The view that the fetus has rights, such as an unconditional "right" to life, does not consider the fact that there are irreconcilable differences among and within the major religions of the world - and among cultures, philosophers, and other authoritative sources - on the status of a previable fetus and on fetal rights.
The woman's "right" to be attended by her obstetrician for her planned home birth as viewed through the pregnant woman's rights model, on the other hand, does not consider that there are obligations of the medical profession and also of the pregnant woman to the soon-to-be-born child (Obstet. Gynecol. 2011:117:1183-7). Neither does a woman's "right" to smoke during pregnancy, nor her "right" to have cesarean delivery that is not medically indicated. In the latter case, for example, the professional responsibility model of obstetric ethics tells us we have a strong ethical obligation to try to persuade the pregnant woman not to have a procedure that is medically disadvantageous - an obligation that rights-based models ignore.
A woman who does not avail herself of the option of abortion before fetal viability subsequently has obligations to the soon-to-be-born child. The pregnant woman, in other words, should not be viewed as a person who has absolute rights, but as one who also has obligations to her soon-to-be-born child (Am. J. Obstet. Gynecol. 2009;201:560.e1-6).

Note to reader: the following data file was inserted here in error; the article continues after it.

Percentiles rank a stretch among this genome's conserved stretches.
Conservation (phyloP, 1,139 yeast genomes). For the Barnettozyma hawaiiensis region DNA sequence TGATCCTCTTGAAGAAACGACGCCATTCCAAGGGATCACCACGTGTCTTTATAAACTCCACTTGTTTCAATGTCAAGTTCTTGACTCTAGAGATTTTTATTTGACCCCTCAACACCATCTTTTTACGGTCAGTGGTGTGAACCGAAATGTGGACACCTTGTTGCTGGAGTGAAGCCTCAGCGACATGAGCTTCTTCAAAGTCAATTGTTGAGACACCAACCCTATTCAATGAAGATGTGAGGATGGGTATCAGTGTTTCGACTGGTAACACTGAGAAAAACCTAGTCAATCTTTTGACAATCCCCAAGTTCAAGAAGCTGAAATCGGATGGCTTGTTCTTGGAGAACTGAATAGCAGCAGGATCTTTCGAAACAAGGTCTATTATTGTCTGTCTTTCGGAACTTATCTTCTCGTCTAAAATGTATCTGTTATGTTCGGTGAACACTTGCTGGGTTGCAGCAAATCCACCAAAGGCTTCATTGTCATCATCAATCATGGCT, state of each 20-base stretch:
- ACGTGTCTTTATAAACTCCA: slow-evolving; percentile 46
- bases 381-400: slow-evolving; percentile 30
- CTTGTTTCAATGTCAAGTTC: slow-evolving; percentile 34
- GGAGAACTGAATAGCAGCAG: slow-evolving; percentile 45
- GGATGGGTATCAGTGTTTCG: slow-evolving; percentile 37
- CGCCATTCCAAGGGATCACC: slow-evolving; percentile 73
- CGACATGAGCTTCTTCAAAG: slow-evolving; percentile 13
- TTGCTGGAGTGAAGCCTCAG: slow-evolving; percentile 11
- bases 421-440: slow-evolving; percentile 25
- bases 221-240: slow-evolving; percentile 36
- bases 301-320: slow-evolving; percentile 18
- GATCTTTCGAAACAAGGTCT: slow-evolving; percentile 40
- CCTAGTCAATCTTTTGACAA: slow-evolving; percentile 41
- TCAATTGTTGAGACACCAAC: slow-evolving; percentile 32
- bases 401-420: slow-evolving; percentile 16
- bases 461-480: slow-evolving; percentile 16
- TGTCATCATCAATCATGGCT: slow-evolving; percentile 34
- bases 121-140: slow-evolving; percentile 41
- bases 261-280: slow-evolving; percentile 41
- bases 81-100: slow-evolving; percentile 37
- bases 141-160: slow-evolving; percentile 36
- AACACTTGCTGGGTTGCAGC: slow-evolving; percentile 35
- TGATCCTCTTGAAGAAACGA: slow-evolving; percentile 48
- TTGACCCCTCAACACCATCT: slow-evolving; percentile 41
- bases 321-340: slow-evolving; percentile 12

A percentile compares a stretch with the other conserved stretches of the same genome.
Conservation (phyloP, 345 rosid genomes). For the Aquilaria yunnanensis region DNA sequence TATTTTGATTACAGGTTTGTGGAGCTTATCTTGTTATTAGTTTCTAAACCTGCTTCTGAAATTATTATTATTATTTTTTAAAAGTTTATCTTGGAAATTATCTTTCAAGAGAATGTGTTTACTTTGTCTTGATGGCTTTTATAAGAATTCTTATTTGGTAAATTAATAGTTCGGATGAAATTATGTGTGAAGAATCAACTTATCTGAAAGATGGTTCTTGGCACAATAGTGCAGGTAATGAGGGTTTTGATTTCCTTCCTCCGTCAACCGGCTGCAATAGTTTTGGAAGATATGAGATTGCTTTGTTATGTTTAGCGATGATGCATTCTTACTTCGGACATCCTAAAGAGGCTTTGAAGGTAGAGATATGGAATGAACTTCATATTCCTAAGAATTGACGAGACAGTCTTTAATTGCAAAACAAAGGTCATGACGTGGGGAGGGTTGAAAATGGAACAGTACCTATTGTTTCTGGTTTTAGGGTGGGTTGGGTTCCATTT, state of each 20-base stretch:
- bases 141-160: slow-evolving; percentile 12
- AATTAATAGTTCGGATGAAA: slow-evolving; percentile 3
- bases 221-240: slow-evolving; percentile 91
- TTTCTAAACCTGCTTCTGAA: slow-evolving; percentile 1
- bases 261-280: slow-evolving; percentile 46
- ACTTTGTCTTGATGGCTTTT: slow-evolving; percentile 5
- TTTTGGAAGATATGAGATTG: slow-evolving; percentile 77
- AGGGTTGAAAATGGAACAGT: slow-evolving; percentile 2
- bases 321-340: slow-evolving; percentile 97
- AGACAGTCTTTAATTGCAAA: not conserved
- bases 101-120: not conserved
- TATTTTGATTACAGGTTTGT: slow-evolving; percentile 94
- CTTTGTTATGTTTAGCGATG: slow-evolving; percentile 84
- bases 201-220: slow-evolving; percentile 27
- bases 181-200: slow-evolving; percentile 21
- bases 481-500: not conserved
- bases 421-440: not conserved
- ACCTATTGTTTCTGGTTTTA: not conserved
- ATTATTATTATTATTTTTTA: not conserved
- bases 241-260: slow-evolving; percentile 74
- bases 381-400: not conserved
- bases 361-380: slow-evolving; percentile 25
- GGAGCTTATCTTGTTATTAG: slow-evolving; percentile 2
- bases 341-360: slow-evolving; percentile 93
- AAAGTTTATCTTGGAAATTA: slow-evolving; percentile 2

Rights-based approaches obscure professional obligations. A professional responsibility model, on the other hand, is professional; it emphasizes obligations we have to both the pregnant woman and the fetal patient, and enables us to avoid extremes that promote unprofessional behavior. The model creates a solid foundation for our care of both the pregnant and fetal patient.
FRANK A. CHERVENAK, M.D.
DR. CHERVENAK said he has no relevant financial disclosures.